May 31, 2016 9:51 am
Updated: May 31, 2016 8:20 pm

How to improve Deerfoot Trail: City of Calgary launches study

WATCH ABOVE: Calgary officials are launching a new study which they hope will help them make Deerfoot Trail safer and more efficient. Jill Croteau reports.


City officials are launching a new study which they hope will help them make Deerfoot Trail safer and more efficient.

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The study, a joint venture between the City of Calgary and Alberta Transportation, will look at the 37.5 kilometres of roadway that runs between the Stoney Trail interchange in the city’s north and south.

Officials hope to focus on maximizing the existing infrastructure to identify short- and long-term safety and mobility improvements.

READ MORE: Ivor Strong Bridge rehabilitation set to slow Deerfoot Trail

Most of Deerfoot Trail was built between 1971 and 1982. The city’s population has doubled since 1981 and city officials say the aging infrastructure is no longer meeting current traffic demand, resulting in traffic congestion, unreliability and safety concerns.

“Deerfoot Trail is Calgary’s only road that connects continuously from north to south, making it a critical route for goods movement and for many Calgarians,” the City of Calgary said in a news release. “In the busiest section, Deerfoot Trail carries an average of 170,000 vehicles a day.”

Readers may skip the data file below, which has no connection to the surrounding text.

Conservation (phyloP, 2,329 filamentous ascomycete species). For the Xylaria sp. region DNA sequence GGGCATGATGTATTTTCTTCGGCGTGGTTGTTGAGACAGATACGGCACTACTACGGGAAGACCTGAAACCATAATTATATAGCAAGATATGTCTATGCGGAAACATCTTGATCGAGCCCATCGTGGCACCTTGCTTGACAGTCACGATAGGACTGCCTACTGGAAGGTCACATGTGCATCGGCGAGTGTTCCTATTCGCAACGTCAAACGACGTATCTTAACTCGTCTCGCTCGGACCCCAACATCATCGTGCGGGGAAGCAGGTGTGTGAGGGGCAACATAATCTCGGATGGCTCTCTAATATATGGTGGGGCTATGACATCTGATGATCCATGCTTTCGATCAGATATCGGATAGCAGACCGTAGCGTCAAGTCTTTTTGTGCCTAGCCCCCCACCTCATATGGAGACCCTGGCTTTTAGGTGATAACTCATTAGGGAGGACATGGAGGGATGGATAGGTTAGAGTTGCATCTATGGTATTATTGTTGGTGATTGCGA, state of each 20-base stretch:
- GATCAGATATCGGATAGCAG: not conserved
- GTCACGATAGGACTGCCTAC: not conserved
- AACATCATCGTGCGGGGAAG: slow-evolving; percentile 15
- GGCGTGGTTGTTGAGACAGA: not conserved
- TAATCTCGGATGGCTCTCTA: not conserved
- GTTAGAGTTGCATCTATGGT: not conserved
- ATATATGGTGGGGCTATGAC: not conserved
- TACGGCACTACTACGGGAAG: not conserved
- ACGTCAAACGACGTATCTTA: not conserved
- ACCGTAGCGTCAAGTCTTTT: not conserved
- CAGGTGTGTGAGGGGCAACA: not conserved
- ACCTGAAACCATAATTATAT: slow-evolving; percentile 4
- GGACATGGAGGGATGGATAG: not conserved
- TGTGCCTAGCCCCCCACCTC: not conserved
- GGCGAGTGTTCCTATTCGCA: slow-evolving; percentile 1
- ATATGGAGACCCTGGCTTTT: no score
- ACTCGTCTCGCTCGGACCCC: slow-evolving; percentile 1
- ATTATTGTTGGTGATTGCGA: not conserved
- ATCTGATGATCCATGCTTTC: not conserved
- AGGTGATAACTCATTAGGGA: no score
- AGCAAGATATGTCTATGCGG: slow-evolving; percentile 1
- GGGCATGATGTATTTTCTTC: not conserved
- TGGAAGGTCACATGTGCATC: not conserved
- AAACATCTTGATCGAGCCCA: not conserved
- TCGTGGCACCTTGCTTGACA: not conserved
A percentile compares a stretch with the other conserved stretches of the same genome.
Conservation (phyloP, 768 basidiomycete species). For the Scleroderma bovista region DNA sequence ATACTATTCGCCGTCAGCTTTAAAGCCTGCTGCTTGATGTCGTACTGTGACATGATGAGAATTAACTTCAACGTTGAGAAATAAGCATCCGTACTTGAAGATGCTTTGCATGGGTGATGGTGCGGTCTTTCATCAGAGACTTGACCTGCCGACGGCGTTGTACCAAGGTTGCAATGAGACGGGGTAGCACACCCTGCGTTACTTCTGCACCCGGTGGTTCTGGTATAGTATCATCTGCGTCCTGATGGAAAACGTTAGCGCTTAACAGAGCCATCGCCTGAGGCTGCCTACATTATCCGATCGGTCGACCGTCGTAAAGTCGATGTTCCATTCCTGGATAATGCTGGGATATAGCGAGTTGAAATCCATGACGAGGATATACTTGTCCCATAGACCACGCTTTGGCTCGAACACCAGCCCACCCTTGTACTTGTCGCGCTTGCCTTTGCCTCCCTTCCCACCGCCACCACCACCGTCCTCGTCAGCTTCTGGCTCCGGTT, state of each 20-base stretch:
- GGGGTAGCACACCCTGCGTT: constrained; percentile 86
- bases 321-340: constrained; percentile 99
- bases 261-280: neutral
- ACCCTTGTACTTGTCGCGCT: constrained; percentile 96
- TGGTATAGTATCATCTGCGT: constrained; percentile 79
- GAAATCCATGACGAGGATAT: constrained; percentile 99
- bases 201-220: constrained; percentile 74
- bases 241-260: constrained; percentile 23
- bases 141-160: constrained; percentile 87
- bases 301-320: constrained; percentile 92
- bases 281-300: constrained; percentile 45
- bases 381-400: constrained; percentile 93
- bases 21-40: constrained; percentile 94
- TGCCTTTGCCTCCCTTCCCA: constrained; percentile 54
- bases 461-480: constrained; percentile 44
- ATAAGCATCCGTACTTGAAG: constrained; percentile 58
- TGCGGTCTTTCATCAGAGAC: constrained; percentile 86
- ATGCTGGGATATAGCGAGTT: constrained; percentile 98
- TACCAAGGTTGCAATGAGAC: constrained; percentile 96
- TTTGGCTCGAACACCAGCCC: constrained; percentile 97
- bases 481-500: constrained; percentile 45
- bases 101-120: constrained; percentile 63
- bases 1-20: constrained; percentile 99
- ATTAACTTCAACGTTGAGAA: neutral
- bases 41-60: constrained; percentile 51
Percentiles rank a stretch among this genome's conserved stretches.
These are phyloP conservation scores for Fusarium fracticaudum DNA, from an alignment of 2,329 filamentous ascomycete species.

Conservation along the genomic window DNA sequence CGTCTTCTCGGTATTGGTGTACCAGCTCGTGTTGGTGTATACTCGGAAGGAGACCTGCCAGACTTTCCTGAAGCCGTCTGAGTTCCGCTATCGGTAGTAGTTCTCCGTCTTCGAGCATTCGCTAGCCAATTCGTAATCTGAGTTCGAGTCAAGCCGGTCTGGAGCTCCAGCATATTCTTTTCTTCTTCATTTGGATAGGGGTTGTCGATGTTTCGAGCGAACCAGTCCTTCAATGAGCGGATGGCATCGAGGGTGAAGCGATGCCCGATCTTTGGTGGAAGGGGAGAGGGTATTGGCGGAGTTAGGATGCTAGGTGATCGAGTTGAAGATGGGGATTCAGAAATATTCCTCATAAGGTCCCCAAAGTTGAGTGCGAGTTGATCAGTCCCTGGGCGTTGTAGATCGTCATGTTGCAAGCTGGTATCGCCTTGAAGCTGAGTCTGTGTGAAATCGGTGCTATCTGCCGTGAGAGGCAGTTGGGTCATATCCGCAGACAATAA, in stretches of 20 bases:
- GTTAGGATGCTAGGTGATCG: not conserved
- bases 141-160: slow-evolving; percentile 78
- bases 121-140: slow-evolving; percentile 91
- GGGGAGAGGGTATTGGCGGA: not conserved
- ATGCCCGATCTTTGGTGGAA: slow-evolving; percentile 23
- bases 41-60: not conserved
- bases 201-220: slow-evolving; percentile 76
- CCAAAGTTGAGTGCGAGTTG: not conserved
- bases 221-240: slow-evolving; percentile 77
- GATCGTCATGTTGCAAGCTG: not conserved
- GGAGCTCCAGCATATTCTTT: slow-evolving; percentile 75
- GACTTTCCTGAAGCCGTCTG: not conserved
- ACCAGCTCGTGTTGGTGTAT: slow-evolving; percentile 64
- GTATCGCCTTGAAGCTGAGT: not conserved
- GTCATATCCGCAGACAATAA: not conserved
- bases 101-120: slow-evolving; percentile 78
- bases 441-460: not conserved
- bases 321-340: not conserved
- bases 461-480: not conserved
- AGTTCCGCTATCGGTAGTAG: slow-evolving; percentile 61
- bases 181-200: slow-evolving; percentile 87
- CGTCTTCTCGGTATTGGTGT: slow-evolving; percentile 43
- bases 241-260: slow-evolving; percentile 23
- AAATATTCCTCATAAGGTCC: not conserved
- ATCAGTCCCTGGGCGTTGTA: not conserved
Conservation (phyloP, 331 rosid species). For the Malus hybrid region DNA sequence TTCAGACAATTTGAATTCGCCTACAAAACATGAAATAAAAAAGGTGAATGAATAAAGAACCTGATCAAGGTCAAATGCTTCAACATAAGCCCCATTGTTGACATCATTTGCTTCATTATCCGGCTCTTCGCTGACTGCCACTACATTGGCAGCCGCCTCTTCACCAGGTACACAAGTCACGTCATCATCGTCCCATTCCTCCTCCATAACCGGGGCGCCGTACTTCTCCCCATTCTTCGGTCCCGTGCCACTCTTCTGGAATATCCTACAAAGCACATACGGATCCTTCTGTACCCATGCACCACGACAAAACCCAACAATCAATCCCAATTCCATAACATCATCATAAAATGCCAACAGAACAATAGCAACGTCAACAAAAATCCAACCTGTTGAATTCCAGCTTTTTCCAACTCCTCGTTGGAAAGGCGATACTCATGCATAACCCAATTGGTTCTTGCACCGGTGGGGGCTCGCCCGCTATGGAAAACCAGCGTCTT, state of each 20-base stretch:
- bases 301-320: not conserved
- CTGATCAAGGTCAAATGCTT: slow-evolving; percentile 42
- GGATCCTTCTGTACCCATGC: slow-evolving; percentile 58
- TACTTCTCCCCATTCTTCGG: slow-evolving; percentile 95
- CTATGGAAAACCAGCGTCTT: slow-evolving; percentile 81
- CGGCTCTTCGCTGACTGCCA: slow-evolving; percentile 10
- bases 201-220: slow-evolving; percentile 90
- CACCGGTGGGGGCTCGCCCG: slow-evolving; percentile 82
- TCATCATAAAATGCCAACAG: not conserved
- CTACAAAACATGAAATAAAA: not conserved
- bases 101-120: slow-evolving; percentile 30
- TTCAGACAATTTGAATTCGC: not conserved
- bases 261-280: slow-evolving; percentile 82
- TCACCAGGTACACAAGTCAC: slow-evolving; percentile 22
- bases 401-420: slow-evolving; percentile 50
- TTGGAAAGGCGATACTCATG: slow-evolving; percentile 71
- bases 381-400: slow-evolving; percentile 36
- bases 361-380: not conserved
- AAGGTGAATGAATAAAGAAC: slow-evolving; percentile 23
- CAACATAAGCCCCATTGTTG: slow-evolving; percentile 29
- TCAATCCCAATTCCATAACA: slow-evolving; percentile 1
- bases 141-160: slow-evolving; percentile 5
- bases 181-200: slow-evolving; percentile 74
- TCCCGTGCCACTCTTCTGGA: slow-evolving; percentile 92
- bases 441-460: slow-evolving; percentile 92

READ MORE: Viral video shows dramatic high-speed crash on Deerfoot Trail

The firm hired to carry out the study told Global News that no possibility is off the table, including a potential toll.

“One of the ideas that gained popularity in the U.S. is high-occupancy tolls,” Stephen Power, a project manager with Parsons, said.

The consulting firm has been hired to run the study.

“You have lanes that would be considered express lanes and you pay for the privilege prices, and … prices go up based on congestion,” Power said.

As part of the study, city officials will be looking to Calgarians for feedback on what changes they’d like to see to the busy thoroughfare.

A series of public engagement sessions will be held at six different locations throughout the city beginning in mid June.

Deerfoot Trail public engagement sessions:

Councillors and MLAs are hosting a separate town hall on June 23, 2016 at First Alliance Church (12345 40 St. S.E.) from 7 – 9 pm to discuss Deerfoot Trail from Glenmore south.

Short-term study recommendations are expected in early 2017 and long-term recommendations are expected in 2018.

© 2016 Global News, a division of Corus Entertainment Inc.

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